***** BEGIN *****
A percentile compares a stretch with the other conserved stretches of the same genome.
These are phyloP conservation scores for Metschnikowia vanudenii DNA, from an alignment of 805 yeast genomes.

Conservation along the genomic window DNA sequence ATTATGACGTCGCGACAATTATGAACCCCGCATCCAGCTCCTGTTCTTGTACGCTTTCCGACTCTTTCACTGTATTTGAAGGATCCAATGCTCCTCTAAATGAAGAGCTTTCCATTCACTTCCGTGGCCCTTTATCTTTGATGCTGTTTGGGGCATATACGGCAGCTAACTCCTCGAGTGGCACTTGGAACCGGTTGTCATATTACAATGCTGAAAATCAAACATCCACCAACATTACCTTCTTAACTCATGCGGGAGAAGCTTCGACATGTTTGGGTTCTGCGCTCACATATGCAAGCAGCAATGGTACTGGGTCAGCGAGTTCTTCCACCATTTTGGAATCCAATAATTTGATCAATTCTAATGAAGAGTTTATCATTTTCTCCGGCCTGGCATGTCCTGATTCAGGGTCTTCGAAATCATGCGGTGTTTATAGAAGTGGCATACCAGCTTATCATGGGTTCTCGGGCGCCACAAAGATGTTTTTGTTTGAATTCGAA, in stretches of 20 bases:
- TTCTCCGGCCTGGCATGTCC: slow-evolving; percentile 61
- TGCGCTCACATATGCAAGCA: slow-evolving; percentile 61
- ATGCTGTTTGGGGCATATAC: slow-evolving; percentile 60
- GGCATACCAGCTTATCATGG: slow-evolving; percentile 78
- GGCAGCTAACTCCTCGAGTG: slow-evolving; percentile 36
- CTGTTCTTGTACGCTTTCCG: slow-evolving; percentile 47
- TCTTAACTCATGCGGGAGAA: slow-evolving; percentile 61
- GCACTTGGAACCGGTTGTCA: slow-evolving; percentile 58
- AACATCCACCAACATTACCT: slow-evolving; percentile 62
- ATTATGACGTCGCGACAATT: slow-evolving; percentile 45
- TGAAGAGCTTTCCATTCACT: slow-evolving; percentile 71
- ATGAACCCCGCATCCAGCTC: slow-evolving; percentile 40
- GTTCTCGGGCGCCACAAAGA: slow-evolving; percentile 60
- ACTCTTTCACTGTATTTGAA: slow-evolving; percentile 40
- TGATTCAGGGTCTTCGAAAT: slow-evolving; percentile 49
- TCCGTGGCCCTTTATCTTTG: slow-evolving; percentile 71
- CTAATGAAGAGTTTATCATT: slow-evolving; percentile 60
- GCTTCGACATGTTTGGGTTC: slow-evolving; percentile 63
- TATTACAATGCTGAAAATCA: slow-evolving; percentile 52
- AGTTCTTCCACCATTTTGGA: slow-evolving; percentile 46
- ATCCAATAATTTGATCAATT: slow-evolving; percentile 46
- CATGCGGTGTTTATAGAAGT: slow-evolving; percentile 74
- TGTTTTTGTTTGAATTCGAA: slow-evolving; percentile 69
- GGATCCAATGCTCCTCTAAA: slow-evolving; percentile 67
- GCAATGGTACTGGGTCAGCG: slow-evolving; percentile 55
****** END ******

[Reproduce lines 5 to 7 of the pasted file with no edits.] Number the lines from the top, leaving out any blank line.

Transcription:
- TGCGCTCACATATGCAAGCA: slow-evolving; percentile 61
- ATGCTGTTTGGGGCATATAC: slow-evolving; percentile 60
- GGCATACCAGCTTATCATGG: slow-evolving; percentile 78